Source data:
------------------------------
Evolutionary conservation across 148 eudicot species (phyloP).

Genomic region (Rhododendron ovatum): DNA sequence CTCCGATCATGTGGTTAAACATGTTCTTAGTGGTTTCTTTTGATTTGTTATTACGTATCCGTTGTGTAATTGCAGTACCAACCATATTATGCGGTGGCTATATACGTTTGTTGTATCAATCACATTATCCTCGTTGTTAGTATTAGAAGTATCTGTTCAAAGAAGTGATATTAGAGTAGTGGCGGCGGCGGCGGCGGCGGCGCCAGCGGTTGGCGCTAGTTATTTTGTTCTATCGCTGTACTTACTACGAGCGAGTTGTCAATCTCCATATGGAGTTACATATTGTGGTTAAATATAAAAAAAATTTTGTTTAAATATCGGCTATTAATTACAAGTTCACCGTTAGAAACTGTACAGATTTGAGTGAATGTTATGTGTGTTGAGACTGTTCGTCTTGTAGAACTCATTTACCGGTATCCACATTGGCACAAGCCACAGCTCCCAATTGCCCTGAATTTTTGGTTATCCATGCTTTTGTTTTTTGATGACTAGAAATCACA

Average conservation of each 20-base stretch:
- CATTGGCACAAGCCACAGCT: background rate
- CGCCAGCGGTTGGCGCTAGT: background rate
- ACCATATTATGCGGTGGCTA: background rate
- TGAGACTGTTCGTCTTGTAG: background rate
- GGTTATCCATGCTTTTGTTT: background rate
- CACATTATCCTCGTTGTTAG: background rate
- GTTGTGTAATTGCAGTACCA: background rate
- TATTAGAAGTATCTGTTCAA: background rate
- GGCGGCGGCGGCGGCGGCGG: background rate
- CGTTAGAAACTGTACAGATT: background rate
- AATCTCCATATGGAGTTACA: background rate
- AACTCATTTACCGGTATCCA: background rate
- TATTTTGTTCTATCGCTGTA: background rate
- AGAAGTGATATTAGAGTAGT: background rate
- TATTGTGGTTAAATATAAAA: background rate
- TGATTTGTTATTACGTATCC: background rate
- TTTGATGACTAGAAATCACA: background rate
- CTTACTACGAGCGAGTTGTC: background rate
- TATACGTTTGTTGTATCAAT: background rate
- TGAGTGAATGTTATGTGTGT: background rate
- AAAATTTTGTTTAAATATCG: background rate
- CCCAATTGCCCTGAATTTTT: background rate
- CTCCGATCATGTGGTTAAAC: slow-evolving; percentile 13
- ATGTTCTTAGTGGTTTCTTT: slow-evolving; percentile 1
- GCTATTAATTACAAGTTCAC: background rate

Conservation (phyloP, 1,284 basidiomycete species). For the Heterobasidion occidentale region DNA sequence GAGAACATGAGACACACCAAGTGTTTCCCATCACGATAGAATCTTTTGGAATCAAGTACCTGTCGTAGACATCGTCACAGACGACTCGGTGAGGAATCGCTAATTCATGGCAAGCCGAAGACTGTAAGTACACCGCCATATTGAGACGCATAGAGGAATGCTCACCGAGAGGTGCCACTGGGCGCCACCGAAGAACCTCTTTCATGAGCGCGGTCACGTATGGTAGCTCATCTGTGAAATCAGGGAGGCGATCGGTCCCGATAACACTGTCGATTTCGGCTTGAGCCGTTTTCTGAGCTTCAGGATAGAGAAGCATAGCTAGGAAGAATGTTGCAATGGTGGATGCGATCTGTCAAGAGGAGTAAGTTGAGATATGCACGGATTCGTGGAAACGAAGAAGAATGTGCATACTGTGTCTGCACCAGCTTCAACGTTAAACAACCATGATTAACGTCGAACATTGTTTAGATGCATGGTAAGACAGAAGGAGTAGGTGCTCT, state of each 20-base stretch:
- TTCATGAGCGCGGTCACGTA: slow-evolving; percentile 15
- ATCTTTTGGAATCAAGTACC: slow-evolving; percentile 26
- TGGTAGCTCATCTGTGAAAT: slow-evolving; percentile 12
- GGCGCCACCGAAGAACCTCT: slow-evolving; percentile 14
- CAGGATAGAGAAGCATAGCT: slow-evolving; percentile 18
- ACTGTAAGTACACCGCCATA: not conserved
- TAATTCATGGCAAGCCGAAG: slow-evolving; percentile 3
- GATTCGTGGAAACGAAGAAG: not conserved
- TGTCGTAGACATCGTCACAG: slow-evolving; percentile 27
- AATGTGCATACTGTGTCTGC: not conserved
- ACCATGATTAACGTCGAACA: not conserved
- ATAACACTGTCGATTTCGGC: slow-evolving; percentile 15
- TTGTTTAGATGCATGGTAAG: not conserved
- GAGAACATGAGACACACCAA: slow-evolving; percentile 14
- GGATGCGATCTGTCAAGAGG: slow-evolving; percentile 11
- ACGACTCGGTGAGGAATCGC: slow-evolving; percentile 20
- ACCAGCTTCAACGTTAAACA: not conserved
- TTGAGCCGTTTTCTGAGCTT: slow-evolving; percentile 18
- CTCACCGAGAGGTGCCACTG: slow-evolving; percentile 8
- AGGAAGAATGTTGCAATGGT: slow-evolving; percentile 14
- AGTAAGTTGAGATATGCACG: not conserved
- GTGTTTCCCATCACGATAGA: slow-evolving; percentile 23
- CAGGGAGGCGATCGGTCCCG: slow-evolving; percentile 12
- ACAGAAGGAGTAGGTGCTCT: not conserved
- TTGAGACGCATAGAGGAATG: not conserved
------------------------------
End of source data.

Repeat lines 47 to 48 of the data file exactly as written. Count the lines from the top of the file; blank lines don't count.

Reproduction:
- TTGAGCCGTTTTCTGAGCTT: slow-evolving; percentile 18
- CTCACCGAGAGGTGCCACTG: slow-evolving; percentile 8